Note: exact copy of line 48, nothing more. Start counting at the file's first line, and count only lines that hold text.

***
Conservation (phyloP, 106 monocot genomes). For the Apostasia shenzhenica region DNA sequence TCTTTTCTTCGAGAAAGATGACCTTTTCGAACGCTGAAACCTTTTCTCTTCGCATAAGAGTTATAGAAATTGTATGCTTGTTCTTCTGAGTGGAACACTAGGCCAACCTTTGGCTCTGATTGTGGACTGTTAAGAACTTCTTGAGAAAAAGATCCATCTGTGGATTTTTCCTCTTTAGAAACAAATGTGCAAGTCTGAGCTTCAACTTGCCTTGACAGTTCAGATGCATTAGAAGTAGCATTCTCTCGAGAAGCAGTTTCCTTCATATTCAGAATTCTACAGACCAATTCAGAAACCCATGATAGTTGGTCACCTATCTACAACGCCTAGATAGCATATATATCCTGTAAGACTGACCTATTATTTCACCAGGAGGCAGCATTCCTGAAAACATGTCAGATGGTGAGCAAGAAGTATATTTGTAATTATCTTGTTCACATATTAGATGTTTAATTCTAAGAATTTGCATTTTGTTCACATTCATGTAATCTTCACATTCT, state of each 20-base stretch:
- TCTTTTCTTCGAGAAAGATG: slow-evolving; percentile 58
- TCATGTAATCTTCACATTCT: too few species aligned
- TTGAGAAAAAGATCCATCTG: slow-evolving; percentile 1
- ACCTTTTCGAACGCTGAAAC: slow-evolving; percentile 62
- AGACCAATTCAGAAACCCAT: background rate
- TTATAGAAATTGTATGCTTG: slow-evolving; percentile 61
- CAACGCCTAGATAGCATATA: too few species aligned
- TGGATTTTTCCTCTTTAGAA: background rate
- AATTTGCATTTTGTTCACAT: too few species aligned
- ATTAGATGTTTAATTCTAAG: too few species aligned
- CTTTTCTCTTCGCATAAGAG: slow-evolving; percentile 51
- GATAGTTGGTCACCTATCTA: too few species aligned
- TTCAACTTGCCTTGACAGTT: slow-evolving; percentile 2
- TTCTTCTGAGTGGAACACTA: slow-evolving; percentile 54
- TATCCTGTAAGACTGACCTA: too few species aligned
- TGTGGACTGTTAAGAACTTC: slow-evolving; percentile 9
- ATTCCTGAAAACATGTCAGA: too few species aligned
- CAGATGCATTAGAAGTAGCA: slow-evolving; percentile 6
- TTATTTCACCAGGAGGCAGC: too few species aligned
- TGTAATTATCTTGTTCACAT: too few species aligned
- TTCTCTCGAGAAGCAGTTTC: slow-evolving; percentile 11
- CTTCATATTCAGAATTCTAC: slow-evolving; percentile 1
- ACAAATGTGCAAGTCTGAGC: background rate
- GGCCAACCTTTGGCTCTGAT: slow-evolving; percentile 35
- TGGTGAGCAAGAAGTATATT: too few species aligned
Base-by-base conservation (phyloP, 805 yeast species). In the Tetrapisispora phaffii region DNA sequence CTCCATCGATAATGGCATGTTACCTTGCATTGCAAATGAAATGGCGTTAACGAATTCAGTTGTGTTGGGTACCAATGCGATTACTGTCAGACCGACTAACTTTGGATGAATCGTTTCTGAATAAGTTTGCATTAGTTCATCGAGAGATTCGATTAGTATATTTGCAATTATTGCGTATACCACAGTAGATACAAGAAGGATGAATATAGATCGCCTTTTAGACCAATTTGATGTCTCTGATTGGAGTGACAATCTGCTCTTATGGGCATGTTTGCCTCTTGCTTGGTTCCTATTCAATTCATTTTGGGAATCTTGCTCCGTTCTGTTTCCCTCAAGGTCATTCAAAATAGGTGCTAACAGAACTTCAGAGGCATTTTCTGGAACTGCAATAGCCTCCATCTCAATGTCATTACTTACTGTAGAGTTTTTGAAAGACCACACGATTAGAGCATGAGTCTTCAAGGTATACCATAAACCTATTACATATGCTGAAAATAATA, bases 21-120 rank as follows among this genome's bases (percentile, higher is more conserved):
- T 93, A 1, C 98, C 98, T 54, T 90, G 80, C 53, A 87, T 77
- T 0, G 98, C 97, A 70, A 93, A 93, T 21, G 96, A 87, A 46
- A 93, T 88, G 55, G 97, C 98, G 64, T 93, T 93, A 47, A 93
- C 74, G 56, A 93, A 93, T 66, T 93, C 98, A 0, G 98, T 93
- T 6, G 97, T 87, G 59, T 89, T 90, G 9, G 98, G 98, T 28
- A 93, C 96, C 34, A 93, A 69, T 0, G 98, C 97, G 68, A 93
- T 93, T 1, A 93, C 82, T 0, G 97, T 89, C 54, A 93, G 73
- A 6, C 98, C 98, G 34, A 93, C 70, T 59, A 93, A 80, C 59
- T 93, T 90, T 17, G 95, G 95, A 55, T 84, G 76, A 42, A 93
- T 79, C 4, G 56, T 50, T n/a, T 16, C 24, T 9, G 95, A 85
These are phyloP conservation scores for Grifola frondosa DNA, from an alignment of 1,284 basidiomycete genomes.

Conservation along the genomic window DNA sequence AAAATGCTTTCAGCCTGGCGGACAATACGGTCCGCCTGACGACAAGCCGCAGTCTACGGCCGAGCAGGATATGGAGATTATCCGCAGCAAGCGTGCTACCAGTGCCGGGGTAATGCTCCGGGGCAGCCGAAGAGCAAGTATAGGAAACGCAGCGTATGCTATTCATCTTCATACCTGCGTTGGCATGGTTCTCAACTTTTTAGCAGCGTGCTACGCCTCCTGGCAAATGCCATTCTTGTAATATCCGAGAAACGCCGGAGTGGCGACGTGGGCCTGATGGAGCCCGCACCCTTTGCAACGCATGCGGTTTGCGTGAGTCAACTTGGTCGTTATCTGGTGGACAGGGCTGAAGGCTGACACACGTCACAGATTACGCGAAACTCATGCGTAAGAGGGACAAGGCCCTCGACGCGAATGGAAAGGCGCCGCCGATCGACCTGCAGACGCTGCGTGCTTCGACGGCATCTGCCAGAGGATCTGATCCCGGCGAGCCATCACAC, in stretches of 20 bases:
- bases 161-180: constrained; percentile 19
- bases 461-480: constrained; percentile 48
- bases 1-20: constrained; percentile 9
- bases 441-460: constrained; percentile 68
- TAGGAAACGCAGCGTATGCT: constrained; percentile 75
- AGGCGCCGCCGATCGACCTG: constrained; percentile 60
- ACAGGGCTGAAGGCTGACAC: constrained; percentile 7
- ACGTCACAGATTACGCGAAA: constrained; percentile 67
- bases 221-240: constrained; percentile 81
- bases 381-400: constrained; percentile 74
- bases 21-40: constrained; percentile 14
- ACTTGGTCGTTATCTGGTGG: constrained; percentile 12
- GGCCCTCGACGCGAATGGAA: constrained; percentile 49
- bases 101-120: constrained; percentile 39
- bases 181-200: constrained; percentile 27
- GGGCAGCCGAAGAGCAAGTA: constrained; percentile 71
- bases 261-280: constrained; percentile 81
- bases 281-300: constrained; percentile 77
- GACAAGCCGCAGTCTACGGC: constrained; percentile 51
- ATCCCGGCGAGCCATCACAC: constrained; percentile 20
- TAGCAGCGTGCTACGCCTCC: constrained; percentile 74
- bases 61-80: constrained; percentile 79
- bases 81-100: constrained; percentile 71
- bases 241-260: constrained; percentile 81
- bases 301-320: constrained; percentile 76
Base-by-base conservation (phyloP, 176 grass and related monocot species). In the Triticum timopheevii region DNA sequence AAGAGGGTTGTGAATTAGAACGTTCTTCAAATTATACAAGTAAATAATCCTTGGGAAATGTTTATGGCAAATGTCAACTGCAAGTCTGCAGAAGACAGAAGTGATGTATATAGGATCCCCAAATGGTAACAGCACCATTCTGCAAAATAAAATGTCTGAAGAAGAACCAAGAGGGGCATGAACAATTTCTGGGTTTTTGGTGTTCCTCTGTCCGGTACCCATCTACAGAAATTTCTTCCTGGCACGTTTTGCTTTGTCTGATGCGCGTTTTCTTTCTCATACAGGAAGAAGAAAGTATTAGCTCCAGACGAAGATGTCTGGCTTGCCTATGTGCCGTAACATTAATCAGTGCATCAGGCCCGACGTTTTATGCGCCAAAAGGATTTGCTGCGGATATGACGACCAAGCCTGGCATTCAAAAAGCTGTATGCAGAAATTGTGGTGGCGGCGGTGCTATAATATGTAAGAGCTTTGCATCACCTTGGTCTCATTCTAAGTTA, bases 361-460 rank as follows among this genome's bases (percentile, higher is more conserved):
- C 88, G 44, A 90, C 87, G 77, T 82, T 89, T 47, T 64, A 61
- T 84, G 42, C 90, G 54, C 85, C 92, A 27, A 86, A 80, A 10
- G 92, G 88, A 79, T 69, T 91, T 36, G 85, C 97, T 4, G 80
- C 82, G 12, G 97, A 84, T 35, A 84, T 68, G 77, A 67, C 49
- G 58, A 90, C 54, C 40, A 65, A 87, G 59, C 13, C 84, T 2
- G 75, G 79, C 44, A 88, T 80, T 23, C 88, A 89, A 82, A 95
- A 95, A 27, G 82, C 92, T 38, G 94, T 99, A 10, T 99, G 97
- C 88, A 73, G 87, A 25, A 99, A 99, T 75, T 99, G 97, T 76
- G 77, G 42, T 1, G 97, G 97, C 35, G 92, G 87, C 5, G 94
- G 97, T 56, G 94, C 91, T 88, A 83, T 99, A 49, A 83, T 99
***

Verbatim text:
- bases 221-240: constrained; percentile 81